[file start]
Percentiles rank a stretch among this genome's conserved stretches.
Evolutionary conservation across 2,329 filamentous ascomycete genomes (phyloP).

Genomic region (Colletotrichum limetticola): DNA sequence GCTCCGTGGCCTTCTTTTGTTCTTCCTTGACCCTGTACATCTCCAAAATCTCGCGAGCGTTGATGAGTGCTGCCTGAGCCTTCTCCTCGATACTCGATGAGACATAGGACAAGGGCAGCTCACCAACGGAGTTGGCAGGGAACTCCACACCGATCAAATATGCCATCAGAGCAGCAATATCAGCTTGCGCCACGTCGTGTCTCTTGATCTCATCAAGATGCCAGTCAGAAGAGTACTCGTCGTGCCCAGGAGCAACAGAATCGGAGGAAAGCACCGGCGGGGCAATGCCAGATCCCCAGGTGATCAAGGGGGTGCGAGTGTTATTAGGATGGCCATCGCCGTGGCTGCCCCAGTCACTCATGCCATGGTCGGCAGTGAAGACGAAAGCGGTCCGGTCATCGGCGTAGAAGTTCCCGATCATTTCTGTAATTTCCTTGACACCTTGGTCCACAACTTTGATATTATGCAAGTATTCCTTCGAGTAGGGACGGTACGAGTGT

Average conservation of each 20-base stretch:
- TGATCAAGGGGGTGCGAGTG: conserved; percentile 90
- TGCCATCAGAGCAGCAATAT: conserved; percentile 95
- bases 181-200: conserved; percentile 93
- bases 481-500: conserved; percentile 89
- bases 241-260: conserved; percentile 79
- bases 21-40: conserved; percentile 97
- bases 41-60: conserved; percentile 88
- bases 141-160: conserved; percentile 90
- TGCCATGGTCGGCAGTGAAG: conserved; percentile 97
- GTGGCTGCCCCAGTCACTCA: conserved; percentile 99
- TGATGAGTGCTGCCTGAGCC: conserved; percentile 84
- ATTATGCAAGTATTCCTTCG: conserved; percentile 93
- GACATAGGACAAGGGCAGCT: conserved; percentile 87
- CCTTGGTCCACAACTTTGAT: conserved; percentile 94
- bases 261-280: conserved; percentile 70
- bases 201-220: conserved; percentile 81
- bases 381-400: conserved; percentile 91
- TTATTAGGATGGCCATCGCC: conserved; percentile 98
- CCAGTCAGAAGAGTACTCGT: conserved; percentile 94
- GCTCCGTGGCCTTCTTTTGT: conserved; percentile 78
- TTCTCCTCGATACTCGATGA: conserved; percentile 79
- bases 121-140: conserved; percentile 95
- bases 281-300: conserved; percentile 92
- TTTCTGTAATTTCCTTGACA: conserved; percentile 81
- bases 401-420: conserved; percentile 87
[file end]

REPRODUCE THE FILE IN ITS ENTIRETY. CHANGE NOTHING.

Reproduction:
Percentiles rank a stretch among this genome's conserved stretches.
Evolutionary conservation across 2,329 filamentous ascomycete genomes (phyloP).

Genomic region (Colletotrichum limetticola): DNA sequence GCTCCGTGGCCTTCTTTTGTTCTTCCTTGACCCTGTACATCTCCAAAATCTCGCGAGCGTTGATGAGTGCTGCCTGAGCCTTCTCCTCGATACTCGATGAGACATAGGACAAGGGCAGCTCACCAACGGAGTTGGCAGGGAACTCCACACCGATCAAATATGCCATCAGAGCAGCAATATCAGCTTGCGCCACGTCGTGTCTCTTGATCTCATCAAGATGCCAGTCAGAAGAGTACTCGTCGTGCCCAGGAGCAACAGAATCGGAGGAAAGCACCGGCGGGGCAATGCCAGATCCCCAGGTGATCAAGGGGGTGCGAGTGTTATTAGGATGGCCATCGCCGTGGCTGCCCCAGTCACTCATGCCATGGTCGGCAGTGAAGACGAAAGCGGTCCGGTCATCGGCGTAGAAGTTCCCGATCATTTCTGTAATTTCCTTGACACCTTGGTCCACAACTTTGATATTATGCAAGTATTCCTTCGAGTAGGGACGGTACGAGTGT

Average conservation of each 20-base stretch:
- TGATCAAGGGGGTGCGAGTG: conserved; percentile 90
- TGCCATCAGAGCAGCAATAT: conserved; percentile 95
- bases 181-200: conserved; percentile 93
- bases 481-500: conserved; percentile 89
- bases 241-260: conserved; percentile 79
- bases 21-40: conserved; percentile 97
- bases 41-60: conserved; percentile 88
- bases 141-160: conserved; percentile 90
- TGCCATGGTCGGCAGTGAAG: conserved; percentile 97
- GTGGCTGCCCCAGTCACTCA: conserved; percentile 99
- TGATGAGTGCTGCCTGAGCC: conserved; percentile 84
- ATTATGCAAGTATTCCTTCG: conserved; percentile 93
- GACATAGGACAAGGGCAGCT: conserved; percentile 87
- CCTTGGTCCACAACTTTGAT: conserved; percentile 94
- bases 261-280: conserved; percentile 70
- bases 201-220: conserved; percentile 81
- bases 381-400: conserved; percentile 91
- TTATTAGGATGGCCATCGCC: conserved; percentile 98
- CCAGTCAGAAGAGTACTCGT: conserved; percentile 94
- GCTCCGTGGCCTTCTTTTGT: conserved; percentile 78
- TTCTCCTCGATACTCGATGA: conserved; percentile 79
- bases 121-140: conserved; percentile 95
- bases 281-300: conserved; percentile 92
- TTTCTGTAATTTCCTTGACA: conserved; percentile 81
- bases 401-420: conserved; percentile 87